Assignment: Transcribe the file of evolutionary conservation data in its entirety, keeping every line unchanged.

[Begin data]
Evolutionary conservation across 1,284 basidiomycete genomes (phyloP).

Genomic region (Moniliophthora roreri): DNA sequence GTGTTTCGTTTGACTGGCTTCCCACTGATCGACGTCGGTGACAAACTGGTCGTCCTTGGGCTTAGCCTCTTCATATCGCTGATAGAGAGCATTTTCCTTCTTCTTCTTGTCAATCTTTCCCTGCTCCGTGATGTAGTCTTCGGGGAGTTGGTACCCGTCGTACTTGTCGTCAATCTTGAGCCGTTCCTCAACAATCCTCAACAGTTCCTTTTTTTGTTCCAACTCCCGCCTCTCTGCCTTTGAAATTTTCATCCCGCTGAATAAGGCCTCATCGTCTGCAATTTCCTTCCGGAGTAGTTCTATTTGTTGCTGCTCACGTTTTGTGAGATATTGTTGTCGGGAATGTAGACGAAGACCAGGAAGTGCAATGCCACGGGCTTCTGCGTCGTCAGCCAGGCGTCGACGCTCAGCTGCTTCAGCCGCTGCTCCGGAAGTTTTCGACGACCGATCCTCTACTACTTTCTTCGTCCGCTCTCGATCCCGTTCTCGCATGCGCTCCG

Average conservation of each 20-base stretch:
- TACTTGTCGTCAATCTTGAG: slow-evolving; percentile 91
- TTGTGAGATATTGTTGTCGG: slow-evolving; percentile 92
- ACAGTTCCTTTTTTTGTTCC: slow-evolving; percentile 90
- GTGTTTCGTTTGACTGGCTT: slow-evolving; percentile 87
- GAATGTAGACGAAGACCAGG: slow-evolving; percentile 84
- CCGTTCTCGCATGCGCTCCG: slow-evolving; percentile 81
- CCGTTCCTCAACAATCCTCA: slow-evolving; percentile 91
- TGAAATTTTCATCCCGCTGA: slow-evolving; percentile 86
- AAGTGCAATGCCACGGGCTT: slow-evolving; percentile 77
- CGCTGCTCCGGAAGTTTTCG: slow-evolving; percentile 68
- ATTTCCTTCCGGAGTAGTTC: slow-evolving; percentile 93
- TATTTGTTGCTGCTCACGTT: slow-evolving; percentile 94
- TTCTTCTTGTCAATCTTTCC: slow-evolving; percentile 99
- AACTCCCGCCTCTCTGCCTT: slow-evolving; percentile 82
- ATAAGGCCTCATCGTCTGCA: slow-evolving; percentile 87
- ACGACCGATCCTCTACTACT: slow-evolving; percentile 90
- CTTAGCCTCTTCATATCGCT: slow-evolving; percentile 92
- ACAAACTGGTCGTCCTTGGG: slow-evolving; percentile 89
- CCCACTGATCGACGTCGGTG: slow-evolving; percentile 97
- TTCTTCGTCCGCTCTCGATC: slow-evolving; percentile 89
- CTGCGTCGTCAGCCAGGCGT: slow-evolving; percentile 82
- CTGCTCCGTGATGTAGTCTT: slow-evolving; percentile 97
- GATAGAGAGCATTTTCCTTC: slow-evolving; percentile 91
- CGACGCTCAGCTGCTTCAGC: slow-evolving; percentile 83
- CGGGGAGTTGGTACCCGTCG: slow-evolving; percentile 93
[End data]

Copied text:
Evolutionary conservation across 1,284 basidiomycete genomes (phyloP).

Genomic region (Moniliophthora roreri): DNA sequence GTGTTTCGTTTGACTGGCTTCCCACTGATCGACGTCGGTGACAAACTGGTCGTCCTTGGGCTTAGCCTCTTCATATCGCTGATAGAGAGCATTTTCCTTCTTCTTCTTGTCAATCTTTCCCTGCTCCGTGATGTAGTCTTCGGGGAGTTGGTACCCGTCGTACTTGTCGTCAATCTTGAGCCGTTCCTCAACAATCCTCAACAGTTCCTTTTTTTGTTCCAACTCCCGCCTCTCTGCCTTTGAAATTTTCATCCCGCTGAATAAGGCCTCATCGTCTGCAATTTCCTTCCGGAGTAGTTCTATTTGTTGCTGCTCACGTTTTGTGAGATATTGTTGTCGGGAATGTAGACGAAGACCAGGAAGTGCAATGCCACGGGCTTCTGCGTCGTCAGCCAGGCGTCGACGCTCAGCTGCTTCAGCCGCTGCTCCGGAAGTTTTCGACGACCGATCCTCTACTACTTTCTTCGTCCGCTCTCGATCCCGTTCTCGCATGCGCTCCG

Average conservation of each 20-base stretch:
- TACTTGTCGTCAATCTTGAG: slow-evolving; percentile 91
- TTGTGAGATATTGTTGTCGG: slow-evolving; percentile 92
- ACAGTTCCTTTTTTTGTTCC: slow-evolving; percentile 90
- GTGTTTCGTTTGACTGGCTT: slow-evolving; percentile 87
- GAATGTAGACGAAGACCAGG: slow-evolving; percentile 84
- CCGTTCTCGCATGCGCTCCG: slow-evolving; percentile 81
- CCGTTCCTCAACAATCCTCA: slow-evolving; percentile 91
- TGAAATTTTCATCCCGCTGA: slow-evolving; percentile 86
- AAGTGCAATGCCACGGGCTT: slow-evolving; percentile 77
- CGCTGCTCCGGAAGTTTTCG: slow-evolving; percentile 68
- ATTTCCTTCCGGAGTAGTTC: slow-evolving; percentile 93
- TATTTGTTGCTGCTCACGTT: slow-evolving; percentile 94
- TTCTTCTTGTCAATCTTTCC: slow-evolving; percentile 99
- AACTCCCGCCTCTCTGCCTT: slow-evolving; percentile 82
- ATAAGGCCTCATCGTCTGCA: slow-evolving; percentile 87
- ACGACCGATCCTCTACTACT: slow-evolving; percentile 90
- CTTAGCCTCTTCATATCGCT: slow-evolving; percentile 92
- ACAAACTGGTCGTCCTTGGG: slow-evolving; percentile 89
- CCCACTGATCGACGTCGGTG: slow-evolving; percentile 97
- TTCTTCGTCCGCTCTCGATC: slow-evolving; percentile 89
- CTGCGTCGTCAGCCAGGCGT: slow-evolving; percentile 82
- CTGCTCCGTGATGTAGTCTT: slow-evolving; percentile 97
- GATAGAGAGCATTTTCCTTC: slow-evolving; percentile 91
- CGACGCTCAGCTGCTTCAGC: slow-evolving; percentile 83
- CGGGGAGTTGGTACCCGTCG: slow-evolving; percentile 93